Economists encourage higher ed to balance industry needs with value proposition
- Former college students carried an average student loan debt of $30,100 in 2015, a statistic that is driving skepticism over the value of a college education for low and middle-class families, according to recent research presented during the American Council on Education (ACE) annual meeting.
- Noted economists discussed the perception issue at a recent national meeting of ACE members, who said that realities of affordability, debt and employment opportunity all converge to create seemingly concrete ideas about how little a four-year degree means in the employment picture.
- A telling statistic shared at the meeting centered around student loan default rates, which are currently at 9% for college graduates and 24% for former students who do not complete degrees — a number that is more than 10% higher than the national default rate for former college students.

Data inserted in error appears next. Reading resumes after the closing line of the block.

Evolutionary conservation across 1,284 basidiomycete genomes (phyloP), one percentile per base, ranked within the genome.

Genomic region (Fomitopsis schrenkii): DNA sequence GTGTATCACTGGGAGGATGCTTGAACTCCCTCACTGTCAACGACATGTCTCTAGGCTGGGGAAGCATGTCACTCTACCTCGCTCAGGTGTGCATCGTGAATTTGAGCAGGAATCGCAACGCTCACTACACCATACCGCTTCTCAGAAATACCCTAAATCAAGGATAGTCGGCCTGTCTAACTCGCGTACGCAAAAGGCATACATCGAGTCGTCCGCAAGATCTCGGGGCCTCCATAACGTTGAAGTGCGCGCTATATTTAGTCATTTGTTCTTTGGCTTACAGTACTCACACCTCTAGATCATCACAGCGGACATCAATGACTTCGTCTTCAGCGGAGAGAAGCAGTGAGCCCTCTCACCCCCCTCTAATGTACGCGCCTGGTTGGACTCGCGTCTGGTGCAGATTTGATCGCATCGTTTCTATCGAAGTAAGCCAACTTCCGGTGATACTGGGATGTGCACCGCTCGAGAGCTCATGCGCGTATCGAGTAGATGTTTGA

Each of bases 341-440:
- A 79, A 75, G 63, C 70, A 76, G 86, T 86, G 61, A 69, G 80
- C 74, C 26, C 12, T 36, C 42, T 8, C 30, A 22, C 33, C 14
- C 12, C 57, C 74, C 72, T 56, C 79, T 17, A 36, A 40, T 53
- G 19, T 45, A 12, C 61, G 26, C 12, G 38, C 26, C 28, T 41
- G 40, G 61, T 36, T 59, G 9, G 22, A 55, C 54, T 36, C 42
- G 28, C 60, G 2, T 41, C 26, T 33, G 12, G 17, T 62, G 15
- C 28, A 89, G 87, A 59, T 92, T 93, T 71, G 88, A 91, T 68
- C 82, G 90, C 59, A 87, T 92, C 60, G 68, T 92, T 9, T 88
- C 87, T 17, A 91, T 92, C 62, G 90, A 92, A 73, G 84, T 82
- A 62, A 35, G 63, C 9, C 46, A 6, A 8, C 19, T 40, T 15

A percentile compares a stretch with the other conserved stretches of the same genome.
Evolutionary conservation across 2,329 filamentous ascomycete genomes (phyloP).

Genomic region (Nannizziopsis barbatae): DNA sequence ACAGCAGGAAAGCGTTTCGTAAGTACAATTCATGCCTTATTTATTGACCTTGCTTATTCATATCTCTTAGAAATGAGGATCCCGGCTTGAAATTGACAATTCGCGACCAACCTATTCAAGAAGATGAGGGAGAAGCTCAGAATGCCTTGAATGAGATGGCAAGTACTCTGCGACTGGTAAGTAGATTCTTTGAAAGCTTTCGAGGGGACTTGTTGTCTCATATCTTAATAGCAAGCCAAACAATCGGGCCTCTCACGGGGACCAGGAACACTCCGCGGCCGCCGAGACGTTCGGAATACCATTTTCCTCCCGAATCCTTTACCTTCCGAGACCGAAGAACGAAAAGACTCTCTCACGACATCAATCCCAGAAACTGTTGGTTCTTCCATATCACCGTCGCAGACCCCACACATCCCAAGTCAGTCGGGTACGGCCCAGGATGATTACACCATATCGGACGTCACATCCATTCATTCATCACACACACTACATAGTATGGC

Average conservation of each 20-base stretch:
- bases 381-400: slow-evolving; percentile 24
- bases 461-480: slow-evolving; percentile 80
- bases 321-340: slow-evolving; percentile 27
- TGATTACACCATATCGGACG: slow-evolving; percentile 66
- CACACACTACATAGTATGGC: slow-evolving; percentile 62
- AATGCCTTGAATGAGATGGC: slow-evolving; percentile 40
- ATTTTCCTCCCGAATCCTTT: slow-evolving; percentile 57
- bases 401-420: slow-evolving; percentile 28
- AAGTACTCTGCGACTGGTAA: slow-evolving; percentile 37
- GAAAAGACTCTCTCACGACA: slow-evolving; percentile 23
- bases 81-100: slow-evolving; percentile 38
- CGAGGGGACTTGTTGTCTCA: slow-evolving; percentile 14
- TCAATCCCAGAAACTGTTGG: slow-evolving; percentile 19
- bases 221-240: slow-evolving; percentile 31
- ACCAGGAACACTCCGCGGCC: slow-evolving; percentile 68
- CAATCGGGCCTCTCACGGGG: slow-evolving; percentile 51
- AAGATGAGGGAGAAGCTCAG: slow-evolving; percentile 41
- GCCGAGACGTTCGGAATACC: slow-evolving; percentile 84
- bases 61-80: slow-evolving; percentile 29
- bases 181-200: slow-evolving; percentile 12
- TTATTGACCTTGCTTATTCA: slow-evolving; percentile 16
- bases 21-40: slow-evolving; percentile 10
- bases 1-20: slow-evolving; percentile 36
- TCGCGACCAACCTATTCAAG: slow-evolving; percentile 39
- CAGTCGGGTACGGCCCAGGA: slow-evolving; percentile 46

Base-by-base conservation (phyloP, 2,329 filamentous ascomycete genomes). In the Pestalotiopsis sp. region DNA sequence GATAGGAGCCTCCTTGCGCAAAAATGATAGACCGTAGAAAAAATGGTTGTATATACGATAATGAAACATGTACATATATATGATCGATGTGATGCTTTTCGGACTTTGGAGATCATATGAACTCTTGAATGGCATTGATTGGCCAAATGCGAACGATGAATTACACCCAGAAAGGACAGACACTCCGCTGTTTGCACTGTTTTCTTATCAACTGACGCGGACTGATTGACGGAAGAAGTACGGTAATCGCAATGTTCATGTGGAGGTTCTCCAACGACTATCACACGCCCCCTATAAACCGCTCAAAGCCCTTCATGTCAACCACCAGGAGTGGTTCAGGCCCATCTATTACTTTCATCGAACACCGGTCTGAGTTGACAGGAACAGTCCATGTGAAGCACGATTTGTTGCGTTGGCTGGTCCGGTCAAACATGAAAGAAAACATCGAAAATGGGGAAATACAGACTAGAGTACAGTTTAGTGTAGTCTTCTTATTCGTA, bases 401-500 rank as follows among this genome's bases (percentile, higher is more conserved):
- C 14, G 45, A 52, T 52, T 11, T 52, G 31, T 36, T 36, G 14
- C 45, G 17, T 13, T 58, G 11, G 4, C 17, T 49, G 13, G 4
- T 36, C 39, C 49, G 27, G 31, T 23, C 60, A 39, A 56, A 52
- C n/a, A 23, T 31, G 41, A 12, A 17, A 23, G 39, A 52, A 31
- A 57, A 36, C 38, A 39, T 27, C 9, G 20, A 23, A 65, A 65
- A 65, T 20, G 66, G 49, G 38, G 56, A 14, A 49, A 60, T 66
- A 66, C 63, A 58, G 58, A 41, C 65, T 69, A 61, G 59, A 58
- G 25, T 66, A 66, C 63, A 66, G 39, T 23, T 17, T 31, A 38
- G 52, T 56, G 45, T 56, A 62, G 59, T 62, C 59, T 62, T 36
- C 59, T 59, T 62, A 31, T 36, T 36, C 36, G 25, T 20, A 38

Colleges must be willing to share the stories of social mobility and not just for graduates who came to higher education from difficult, low-income backgrounds, but rather, students from all backgrounds who go on to become innovators in industry, civic service and science. These stories are the proof that higher education extends to a variety of communities, and the diversity of people who live and work within them.
With federal government set to make sweeping changes in public oversight for higher education and its deliverables, the assumption is that deregulation will allow schools to dramatically alter strategies on enrollment management and academic standards. But deregulation can also offer schools the opportunity to show their commitment to responsible enrollment strategy and outreach objectives.
- Inside Higher Ed What the working class wants